I have never seen so many restaurant companies trading at 10x EV/EBITDA or better.
Every day I open my industry valuation models and, of late, I have been amazed to see the number of companies trading at double digit EV/EBITDA multiples. As of today, there are ten companies with that distinction. In the past, a double digit cash flow multiple was reserved for those companies that demonstrated 15-20% unit growth or had an international presence that made it look more like a consumer multi-national.
Coming out of the Great Recession, the industry is being revalued despite some serious headwinds. The double digit valuations are being achieved despite rampant food inflation, which has traditionally has caused investors to flee from the space (especially the more mature names).
This is also inconsistent with traditional measures of future demand like consumer confidence, which has flat-lined since 2009. More importantly the small improvement in consumer confidence since bottoming in late 2008 has been driven by the expectations component which is now rolling over. Not surprisingly, we are now starting to see personal income and spending roll over too.
While overall demand for eating out is holding up, all of the restaurant companies that are valued by the street with double-digit cash flow multiples have seen same-restaurant sales slow on a one-year basis. Looking at two-year trends, however, paints a more positive picture. Two-year average trends are improving and much of the decline in one-year comps may be due to difficult compares.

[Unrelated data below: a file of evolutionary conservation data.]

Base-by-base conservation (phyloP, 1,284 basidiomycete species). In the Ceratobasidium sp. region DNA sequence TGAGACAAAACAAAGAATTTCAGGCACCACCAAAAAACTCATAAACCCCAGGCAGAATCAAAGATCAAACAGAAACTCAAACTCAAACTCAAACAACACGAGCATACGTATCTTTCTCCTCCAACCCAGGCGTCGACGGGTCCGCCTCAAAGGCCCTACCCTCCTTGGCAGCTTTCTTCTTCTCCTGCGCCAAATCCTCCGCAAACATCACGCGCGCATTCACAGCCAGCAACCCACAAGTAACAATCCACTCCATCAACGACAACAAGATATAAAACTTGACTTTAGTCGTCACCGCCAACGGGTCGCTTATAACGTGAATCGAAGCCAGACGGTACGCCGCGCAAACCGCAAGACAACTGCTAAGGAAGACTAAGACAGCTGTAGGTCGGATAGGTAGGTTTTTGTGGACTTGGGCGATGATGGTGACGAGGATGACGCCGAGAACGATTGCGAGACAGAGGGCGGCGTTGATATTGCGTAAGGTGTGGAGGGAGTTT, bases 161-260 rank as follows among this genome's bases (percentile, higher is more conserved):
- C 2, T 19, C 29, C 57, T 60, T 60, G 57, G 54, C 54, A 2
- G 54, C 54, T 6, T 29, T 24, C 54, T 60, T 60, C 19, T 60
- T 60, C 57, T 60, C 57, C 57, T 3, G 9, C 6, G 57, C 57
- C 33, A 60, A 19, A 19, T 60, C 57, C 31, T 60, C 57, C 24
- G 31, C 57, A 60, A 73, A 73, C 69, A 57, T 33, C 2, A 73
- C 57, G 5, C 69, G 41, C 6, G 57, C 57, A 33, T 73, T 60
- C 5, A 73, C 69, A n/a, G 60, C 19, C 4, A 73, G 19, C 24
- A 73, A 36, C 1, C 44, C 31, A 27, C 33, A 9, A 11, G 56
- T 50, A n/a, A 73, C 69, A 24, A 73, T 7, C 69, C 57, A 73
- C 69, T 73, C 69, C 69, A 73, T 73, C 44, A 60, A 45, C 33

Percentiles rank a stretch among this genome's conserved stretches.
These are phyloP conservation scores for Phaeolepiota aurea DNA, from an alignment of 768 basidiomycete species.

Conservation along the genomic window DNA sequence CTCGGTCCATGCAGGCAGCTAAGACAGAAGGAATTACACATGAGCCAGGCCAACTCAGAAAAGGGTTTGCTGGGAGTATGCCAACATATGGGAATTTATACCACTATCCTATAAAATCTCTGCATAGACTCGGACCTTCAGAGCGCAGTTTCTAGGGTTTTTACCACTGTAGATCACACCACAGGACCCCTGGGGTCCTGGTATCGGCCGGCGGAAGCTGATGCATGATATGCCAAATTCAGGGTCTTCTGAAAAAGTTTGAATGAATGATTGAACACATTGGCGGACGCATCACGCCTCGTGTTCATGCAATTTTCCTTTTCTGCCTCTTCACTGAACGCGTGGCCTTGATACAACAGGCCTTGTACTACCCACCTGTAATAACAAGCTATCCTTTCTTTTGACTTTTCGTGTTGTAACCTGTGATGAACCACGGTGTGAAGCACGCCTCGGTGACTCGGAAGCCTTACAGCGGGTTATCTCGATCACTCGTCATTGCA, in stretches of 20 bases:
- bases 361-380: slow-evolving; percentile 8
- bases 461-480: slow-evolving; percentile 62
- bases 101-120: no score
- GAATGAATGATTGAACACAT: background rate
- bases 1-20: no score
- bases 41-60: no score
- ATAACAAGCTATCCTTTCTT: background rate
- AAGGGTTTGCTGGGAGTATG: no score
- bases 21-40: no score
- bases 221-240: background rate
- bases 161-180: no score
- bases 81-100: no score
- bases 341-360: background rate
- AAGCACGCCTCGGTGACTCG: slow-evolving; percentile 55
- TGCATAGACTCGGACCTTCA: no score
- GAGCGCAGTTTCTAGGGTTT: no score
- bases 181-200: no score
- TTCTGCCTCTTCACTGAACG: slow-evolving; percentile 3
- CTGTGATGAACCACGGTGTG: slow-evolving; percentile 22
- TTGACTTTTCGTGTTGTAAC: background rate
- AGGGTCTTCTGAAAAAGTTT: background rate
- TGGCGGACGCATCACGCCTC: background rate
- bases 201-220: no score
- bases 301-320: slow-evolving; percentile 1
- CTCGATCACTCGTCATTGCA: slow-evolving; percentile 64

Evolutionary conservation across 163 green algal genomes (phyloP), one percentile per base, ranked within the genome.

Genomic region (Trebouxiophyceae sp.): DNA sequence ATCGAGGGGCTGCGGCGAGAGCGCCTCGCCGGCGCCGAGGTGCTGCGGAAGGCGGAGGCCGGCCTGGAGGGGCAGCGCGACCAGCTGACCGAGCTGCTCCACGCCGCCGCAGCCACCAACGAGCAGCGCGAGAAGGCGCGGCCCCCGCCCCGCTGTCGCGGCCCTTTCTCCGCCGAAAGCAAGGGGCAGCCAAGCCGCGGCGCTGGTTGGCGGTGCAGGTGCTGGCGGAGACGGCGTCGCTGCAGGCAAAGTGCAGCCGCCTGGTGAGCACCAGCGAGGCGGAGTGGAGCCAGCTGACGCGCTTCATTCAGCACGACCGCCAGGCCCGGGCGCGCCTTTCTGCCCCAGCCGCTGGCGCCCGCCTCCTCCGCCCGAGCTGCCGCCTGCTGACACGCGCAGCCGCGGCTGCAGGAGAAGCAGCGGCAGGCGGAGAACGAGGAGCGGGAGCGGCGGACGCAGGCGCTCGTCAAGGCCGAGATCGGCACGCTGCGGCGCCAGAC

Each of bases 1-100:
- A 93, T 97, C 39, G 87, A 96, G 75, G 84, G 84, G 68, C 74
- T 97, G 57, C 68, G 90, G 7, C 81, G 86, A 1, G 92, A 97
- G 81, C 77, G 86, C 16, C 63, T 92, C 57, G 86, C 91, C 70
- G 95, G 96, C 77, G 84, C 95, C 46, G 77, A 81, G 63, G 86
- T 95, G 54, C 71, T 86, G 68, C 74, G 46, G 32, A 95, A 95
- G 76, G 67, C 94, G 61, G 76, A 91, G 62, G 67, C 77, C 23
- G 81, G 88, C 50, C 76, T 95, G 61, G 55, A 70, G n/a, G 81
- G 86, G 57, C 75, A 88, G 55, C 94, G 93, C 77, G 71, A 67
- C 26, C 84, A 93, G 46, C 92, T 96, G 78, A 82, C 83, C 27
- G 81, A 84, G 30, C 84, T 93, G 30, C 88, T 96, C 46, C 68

On the positive side, restaurant companies have not been raising prices as aggressively as supermarkets and reduced spending on other more “durable” categories is helping maintain the consumer’s frequency of eating out. The industry is not overly levered and the cash flow generation, dividend yields and high margin franchises business models of some of the more mature companies are very attractive.
With this being said, when trying to justify a revaluation of a business or an industry, there is an acute risk of stretching the facts. The rolling over of consumer expectations is a concern for me, as are the peak multiples being awarded to restaurant companies at the present time.